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Reaching the targets

Reaching the targets

There is no doubt that the MDG target on drinking water can be reached. Even the target on sanitation could be met if sufficient resources and commitment were dedicated to the task.

This, however, will require more resources from national budgets and official development assistance flows. The level of investment, both financial and human, simply has to be stepped up. Not only will this require stronger cost-sharing arrangements between national governments, communities and households, but also the reallocation of existing resources – from government and elsewhere – to target the poorest communities that have struggled without these basic services for too long.

WHO and UNICEF have estimated that reaching the underserved with low-cost, basic levels of service for drinking water and sanitation by the year 2015 will cost $11.3 billion a year. And more than 80 per cent of the total resources will be needed in Asia and Africa.

It would be money well spent, considering the massive benefits that would spring from the achievement – including fewer child deaths and bouts of illness, more days spent by children in school, and time gained for women and girls when water supplies and sanitation facilities are brought closer to home.

The following are nine proposed steps to meeting the MDG targets. They draw heavily from the report of the UN Millennium Project Task Force on Water and Sanitation.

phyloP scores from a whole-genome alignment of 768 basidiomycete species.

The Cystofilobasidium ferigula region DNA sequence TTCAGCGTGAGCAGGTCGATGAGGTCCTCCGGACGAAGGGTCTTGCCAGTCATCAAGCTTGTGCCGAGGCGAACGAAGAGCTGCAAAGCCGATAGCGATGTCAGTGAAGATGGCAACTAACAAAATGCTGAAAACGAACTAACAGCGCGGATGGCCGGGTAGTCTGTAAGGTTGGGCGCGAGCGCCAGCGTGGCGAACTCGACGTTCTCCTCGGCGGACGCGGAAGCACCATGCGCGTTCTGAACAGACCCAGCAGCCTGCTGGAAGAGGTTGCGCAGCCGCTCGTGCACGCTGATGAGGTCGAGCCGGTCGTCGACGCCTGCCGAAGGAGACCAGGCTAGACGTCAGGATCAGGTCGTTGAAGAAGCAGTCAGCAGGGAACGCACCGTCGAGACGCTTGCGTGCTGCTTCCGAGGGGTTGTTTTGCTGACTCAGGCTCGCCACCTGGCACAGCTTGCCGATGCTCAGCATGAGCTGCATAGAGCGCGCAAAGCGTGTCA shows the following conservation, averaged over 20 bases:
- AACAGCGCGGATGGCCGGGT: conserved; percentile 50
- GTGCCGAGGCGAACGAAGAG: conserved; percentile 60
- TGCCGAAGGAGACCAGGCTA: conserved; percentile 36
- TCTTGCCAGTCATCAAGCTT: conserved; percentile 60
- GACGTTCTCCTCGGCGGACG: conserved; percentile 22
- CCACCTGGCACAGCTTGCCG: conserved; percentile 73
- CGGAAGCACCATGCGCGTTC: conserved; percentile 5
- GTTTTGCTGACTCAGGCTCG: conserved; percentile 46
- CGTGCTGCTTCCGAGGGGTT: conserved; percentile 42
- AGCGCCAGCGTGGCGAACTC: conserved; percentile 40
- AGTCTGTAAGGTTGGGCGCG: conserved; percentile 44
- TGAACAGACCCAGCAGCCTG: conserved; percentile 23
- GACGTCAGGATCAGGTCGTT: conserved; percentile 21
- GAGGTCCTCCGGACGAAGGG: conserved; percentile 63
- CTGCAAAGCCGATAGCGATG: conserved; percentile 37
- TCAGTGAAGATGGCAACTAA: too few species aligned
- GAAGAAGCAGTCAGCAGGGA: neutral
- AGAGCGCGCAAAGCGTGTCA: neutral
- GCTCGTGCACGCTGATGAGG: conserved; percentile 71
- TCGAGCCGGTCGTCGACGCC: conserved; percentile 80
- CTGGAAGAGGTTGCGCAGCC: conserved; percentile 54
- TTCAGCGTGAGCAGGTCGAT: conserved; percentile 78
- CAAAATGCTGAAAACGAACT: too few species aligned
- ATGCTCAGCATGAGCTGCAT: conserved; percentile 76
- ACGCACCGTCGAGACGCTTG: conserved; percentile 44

1. Raise the profile of sanitation and hygiene in all political and developmental venues. Sanitation is in a state of crisis that needs to be addressed with due urgency.
  2. Increase national government funding of water and sanitation improvements, and adopt ‘fast-track’ countries for rapid scale-up of official development assistance and other forms of financial assistance to the sector, using such selection criteria as good governance and absorptive capacity.
  3. Support and introduce a series of ‘quick impact initiatives’ that include programmes encouraging hand washing, household water treatment, and community-based ‘franchising’ of water and sanitation service delivery in order to demonstrate how a difference can be made in a short time – while stressing the importance of longer-term interventions for providing and upgrading these basic services.
  4. Accelerate access to water and sanitation, with particular attention to the unreached, both urban and rural, by improving the management and allocation of resources and ensuring that national sector programmes focus on access to water and sanitation services to enhance the health and sustainable livelihoods of the poor.
  5. Focus on essential and sustainable low-cost services, especially at the household level, with adequate attention to community-based maintenance and operation systems and to ensuring that plans are in place for the upgrading of services based on people’s ability to pay.
  6. Encourage household water security through the year-round availability of enough water of adequate quality to ensure family survival, health and productivity, without compromising the integrity of the environmental resource base.
  7. Strengthen policies and institutional frameworks needed to improve sanitation, safe water supply and hygiene, and build government capacities for leadership and responsibility.
  8. Recognize the importance of achieving the water and sanitation MDGs in national and regional developmental frameworks.
  9. Strengthen partnerships to help mobilize concern and commitment for action to achieve the MDGs.